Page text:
Menopausal mom to 2 young adult sons (one with ASD, ADHD, tic/seizure disorders and the other with attitude).

Sunday, 18 March 2012

Riley's Social Success Puzzle (Part 1)

At the beginning of December last year, I received an e-mail from a local parent advocacy group Moms on the Move (MOMS) forwarding an article entitled "Trained Peers Better at Aiding Autistic Kids with Social Skills".  Included in the article was a link to this YouTube interview with Dr. Connie Kasari, Center for Autism Research and Treatment at UCLA: 

Ever since reading the article and watching the interview I have wanted to write about our experiences with Riley with regards to this same topic.  Three and a half months later…I have finally put something down in writing. 

When Riley was in grade 2, together with the school and our Behaviour Interventionist (BI), a program “How to be a Great Friend” was introduced. As we all felt Riley would learn best from his peers, the program focused on teaching R’s peers methods of supporting and communicating with him. The program was voluntary and I have to admit I was very nervous as to whether or not we would get many, if any, participants. I had been forewarned that on average there may be anywhere from 4 to a dozen volunteers. The response was overwhelming with over 50% of the grade (not just class…grade) participating. I know…WOW!!! The program was again offered in grade three, thanks to our wonderful FG (Fairy Godmother) who took on the full responsibility of running the program, with even more students participating.

Around that same time (2002) we started receiving some afterschool support.  Up until then neither G nor I was ready to let Riley go out in the community with anybody but us.  His communication skills were limited; what if they couldn’t figure out what he wanted or was trying to tell them or even worse…what if he had a meltdown!  Of course in our minds if we had trouble knowing what R wanted at times how would anybody else be able to figure it out?!?!?  Am I right???  Looking back now, having someone take R out into the community was the best thing EVER for all of us!  It allowed us some time to do things alone with J2 or just to have some down time at home and it gave Riley the opportunity to have some freedom from our tendency to "over-parent".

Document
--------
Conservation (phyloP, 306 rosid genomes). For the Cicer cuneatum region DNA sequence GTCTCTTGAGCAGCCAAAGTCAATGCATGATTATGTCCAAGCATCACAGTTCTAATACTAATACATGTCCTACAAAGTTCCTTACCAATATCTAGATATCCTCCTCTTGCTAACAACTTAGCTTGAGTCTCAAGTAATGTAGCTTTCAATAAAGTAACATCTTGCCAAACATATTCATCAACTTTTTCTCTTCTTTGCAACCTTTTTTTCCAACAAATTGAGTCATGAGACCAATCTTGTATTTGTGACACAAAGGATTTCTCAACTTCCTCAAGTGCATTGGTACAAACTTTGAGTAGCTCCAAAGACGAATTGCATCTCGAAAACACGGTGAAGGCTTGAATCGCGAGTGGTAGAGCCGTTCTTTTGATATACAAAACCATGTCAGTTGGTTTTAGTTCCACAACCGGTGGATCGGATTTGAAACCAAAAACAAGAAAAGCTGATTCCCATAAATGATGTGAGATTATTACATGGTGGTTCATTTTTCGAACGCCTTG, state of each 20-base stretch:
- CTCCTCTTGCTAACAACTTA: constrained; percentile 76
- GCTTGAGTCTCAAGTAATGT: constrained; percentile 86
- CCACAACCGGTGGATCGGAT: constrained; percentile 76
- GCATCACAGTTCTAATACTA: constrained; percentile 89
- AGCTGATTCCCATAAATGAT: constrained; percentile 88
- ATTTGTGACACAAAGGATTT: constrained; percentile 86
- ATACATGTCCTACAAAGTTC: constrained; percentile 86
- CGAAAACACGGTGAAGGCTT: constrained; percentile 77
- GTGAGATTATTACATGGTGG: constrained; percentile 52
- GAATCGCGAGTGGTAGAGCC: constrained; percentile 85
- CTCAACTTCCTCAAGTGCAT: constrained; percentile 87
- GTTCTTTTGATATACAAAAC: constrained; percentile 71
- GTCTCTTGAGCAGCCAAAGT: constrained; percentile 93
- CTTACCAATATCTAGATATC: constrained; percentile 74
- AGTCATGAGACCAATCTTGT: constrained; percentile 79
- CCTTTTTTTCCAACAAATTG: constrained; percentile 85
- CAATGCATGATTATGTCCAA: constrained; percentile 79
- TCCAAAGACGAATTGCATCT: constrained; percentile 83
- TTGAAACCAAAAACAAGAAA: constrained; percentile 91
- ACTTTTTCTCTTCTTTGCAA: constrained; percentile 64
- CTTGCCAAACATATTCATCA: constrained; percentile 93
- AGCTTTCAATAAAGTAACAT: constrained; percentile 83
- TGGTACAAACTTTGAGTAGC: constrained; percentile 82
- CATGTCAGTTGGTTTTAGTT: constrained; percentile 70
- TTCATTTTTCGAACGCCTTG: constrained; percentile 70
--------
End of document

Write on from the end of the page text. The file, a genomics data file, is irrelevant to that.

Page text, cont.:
One of the things that I think worked very well for Riley was arranging “play dates” once or twice a week after school with the kids that were involved in the program.  This usually consisted of a quick snack and a short play (~1/2 hour) at home before R’s child care worker would come and take both kids on an outing (swimming, bowling, Aquarium, going to the beach/park, etc).  It gave R’s peers an opportunity to practice the skills they learnt while at the same time getting to know Riley outside of the classroom and on a one-to-one basis.  There are so many positive things to say about the benefits of this program and all the extra curricular activities organized for Riley in and out of school that I will write about them in a separate post and I promise it won’t take another 3-1/2 months.            

I truly believe no one program/therapy works by itself or has all the answers and that all skills taught and learned need to be reinforced across all environments as often and whenever possible.  So my next post will be all about the Friend 2 Friend Social Learning Society and their piece in what I’d like to think of as Riley’s social success puzzle.  :) 

Hope you’ll come back to read all about it.        


  1. What a fabulous story. Riley was certainly fortunate to have such a supportive situation at school. I cannot wait to read your next post!

    1. Yes we have been very fortunate working with such supportive school personnel (especially his SEA's - they have all been very dedicated) both in elementary and now high school. Definitely a team effort always keeping in mind what would work best for Riley.